The method 900 of formatting data after encryption begins at 903 where the data encryption processing unit 303 determines whether the original plain-text input data comprised numeric characters. If at 903 the data encryption processing unit 303 determines that the original plain-text input data comprised numeric characters, then “YES” branch is followed to 906 where the data encryption processing unit 303 determines whether the byte length of the encrypted input data is an even value.

If, at 906, the data encryption processing unit 303 determines that the byte length of the encrypted input data is an even value, then the “YES” branch is followed to 933 where the data encryption processing unit 303 shifts the low order nibble of byte 2 (counting from right to left) of the encrypted input data to the high order nibble of byte 1 (counting from right to left) of the encrypted input data. Next, at 936, data encryption processing unit 303 sets a counter variable with an initial value of two (2). Then, at 939, the data encryption processing unit 303 determines whether the value of the counter variable is equal to the length of the encrypted input data divided by two.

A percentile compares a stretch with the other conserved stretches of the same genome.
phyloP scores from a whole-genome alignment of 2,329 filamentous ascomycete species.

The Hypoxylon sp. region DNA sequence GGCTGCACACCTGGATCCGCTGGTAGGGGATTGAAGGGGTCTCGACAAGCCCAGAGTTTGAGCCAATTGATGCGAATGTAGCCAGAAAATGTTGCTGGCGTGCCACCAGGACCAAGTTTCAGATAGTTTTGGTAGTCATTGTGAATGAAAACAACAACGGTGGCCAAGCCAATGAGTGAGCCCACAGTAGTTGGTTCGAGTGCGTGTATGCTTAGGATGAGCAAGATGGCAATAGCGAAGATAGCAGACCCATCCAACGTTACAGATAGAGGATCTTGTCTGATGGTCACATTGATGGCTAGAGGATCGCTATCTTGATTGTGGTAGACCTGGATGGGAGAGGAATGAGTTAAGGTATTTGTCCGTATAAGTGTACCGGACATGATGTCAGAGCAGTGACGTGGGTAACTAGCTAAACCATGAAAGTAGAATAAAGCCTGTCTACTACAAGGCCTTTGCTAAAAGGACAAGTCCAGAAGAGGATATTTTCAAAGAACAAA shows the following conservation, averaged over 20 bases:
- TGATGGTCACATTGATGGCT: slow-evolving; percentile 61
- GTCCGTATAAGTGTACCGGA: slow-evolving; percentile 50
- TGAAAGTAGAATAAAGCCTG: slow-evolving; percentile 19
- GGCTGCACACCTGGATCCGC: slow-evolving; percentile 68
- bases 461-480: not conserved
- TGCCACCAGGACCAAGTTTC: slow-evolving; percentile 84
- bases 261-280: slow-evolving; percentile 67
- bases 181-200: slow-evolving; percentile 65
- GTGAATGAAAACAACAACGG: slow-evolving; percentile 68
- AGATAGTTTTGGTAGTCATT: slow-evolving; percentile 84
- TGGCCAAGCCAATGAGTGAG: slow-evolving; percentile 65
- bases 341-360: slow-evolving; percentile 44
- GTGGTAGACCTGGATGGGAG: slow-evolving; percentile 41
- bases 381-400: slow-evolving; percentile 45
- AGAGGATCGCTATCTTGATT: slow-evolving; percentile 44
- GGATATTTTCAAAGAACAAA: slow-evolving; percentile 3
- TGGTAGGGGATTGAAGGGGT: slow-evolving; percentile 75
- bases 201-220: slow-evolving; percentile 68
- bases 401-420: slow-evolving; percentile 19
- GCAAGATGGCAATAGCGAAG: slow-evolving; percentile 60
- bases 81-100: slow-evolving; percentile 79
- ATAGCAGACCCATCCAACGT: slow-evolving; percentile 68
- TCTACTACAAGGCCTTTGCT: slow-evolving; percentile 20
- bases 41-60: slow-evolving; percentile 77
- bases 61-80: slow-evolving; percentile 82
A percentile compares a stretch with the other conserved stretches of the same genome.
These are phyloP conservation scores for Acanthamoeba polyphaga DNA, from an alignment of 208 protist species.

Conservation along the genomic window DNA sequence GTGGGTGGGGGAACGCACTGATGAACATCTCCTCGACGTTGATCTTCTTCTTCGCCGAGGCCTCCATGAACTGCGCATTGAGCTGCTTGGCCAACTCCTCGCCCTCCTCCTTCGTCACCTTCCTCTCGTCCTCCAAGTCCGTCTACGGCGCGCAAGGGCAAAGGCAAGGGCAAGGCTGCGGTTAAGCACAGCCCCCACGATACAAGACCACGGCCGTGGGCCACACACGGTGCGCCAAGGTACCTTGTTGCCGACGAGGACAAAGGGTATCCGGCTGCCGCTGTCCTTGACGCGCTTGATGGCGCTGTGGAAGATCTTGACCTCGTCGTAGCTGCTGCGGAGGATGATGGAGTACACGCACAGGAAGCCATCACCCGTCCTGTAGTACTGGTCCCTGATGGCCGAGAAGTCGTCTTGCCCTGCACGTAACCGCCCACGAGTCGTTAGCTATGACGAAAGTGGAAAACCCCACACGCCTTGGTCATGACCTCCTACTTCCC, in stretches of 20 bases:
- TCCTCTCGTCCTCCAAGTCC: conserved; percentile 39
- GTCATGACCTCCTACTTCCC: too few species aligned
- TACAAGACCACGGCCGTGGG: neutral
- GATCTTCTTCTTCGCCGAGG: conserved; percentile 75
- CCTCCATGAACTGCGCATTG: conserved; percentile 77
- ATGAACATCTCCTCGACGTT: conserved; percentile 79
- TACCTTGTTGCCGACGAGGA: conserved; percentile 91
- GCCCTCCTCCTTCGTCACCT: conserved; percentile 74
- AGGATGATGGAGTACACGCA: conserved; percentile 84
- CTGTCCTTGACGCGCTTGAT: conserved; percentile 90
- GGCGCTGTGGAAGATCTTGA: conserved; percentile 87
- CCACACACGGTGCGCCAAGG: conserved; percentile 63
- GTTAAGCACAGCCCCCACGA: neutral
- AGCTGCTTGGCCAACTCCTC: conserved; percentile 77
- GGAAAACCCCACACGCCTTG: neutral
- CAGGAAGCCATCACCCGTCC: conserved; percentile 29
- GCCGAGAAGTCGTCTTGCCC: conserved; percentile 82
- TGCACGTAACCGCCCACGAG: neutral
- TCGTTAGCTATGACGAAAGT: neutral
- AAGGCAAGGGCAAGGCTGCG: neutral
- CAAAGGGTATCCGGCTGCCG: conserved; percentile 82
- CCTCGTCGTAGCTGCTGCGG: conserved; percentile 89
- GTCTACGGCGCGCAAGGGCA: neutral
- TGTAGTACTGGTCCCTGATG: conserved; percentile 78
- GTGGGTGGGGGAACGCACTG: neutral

If, at 939, the data encryption processing unit 303 determines that the value of the counter variable is equal to the length of the encrypted input data divided by two, then the “YES” branch is followed to 954 where the data encryption processing unit 303 stores the RNT randomizer 318, the RNT offset 312, and the store RNT number 118 in the leftmost half (the unused portion) of the shifted encrypted input data. If the leftmost half of the shifted encrypted input data is not large enough to store the RNT randomizer 318, the RNT offset 312, and the store RNT number 118, then such data is concatenated to the front of the shifted encrypted input data. Next, at 957, the data encryption processing unit 303 replaces all special characters within the shifted encrypted input data with predetermined corresponding replacement values. Then, at 960, the data encryption processing unit 303 determines whether any special characters have been replaced in the shifted encrypted input data. If, at 960, the data encryption processing unit 303 determines that no special characters have been replaced, then the data encryption processing unit 303 terminates operation. If, however, at 960 the data encryption processing unit 303 determines that special characters have been replaced, then the “YES” branch is followed to 963 where the data encryption processing unit 303 sets a corresponding bit flag for each byte of the shifted encrypted input data where a special character has been replaced. After concatenating the input data with the RNT offset 312, the RNT randomizer 318, and the store RNT number 118A-118N, the bit flags which represent special characters which have been replaced by predefined replacement values is also concatenated with the input data. The data encryption processing unit 303 then terminates operation.